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Volume 24 No. 156
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MLS Not Planning On Moving Toward European Schedule In '14

MLS Exec VP/Communications Dan Courtemanche said that the league's '14 schedule "will look similar to this year's, contradicting a report that suggested major changes were planned," according to Jim Peltz of the L.A. TIMES. Peltz noted next year's schedule is "expected to be announced before this year's MLS Cup championship game Dec 7." Courtemanche acknowledged that the "question of making significant changes in the schedule was posed in a recent fan survey, part of the market research the MLS regularly conducts to gauge fans' interest and preferences" (, 10/14). In Philadelphia, Jonathan Tannenwald wrote there are "many more reasons" why a change to a European-style schedule "won't happen than why it will." One key reason is a "winter-centric schedule would cause huge problems in the league's many cold-weather markets." But there are "two big forces that are pushing MLS" to such a schedule, and "they aren't necessarily bad forces" -- U.S. men's national soccer team coach Jurgen Klinsmann and FIFA. Still, it would be an "enormous gamble for the league to give up games in mid-summer, its most profitable time of year." Tannenwald: "I don't think it's a gamble worth taking" (, 10/14).'s Brian Straus pointed out potential weather problems, but also noted MLS would be "giving up dates in the summer, when most compete only with baseball and when families might be more likely to buy tickets." A winter break would "cut short the season's momentum and any budding storylines." While the MLS Cup Playoffs currently "might be overshadowed by the NFL and MLB in the fall," they would likely be "overshadowed by the NHL and NBA in the spring" (, 10/14).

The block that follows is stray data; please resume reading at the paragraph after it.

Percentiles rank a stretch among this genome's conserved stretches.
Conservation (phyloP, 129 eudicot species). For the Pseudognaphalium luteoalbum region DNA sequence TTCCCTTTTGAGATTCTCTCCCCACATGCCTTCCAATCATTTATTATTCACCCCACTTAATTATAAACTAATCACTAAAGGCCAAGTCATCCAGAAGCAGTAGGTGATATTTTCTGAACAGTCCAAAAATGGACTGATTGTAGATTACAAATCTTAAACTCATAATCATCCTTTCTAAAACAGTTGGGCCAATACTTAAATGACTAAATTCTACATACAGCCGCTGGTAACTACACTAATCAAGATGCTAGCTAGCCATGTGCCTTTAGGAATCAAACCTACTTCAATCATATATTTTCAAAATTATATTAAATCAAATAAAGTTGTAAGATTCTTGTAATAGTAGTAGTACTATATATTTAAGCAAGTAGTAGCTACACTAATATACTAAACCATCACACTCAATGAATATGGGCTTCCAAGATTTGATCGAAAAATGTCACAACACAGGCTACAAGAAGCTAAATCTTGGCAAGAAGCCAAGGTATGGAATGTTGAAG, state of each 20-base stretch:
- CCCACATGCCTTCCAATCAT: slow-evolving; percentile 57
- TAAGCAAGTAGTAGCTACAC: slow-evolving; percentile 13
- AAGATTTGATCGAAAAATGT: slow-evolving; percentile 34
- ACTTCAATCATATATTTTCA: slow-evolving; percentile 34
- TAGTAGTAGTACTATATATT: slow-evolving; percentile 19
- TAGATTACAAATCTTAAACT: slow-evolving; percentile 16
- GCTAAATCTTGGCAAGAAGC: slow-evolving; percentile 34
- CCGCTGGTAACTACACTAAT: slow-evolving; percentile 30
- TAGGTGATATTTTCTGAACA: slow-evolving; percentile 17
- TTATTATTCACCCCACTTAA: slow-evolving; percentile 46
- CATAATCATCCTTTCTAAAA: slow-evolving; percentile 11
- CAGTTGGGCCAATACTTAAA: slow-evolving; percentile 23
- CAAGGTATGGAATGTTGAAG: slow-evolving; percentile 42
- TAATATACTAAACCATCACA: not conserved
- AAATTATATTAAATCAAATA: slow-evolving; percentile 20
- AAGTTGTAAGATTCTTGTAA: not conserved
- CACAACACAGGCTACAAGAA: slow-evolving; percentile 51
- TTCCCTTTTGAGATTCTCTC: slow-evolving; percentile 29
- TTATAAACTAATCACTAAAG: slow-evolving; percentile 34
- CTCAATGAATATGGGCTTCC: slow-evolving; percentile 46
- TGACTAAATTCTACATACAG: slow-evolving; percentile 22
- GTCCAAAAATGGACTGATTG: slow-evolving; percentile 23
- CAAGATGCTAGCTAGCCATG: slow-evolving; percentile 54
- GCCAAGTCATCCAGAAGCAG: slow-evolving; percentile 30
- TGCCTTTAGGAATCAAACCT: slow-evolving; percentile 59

SOME SUPPORT FOR A CHANGE: FS1’s Eric Wynalda said he would "applaud the idea of changing" the MLS schedule, as it would allow some players "to be included in the transfer market" and would "prevent our games of relevance from being up against the likes of NCAA football, the NFL and baseball when it matters." Wynalda: "No more games of relevance in bad weather with no one watching.” FS1’s Cobi Jones added, “In the past this would have been trouble. But now when we look at the MLS, it is a strong league now and people are paying attention to it. I think the fan base is there, so any type of switch that happens I think the MLS is good to go, they can handle it. Do it now, don’t worry about the World Cup. There is never really a good time for something this major” (“Fox Soccer Daily,” FS1, 10/14).

:'s Jeff Carlisle cited a source as saying that Dolphins Owner Stephen Ross is "looking to partner" with David Beckham "to bring an MLS expansion team to Miami." The source yesterday indicated that Ross' RSE Ventures is "looking to provide marketing services to the investment group being put together by Beckham, and possibly provide a temporary stadium solution for the proposed team." Beckham has been "negotiating with Bolivian businessman Marcelo Claure to come up with the necessary funds." The source said that if Beckham and his partners are "successful in landing the team, Ross will work in conjunction with the group, and that Ross wouldn't provide any of the start-up money needed by Beckham's consortium." The source added that Beckham and Claure's negotiations are "ongoing, but that Beckham was also talking to investors from as far afield as Qatar, Singapore, and Japan" (, 10/14).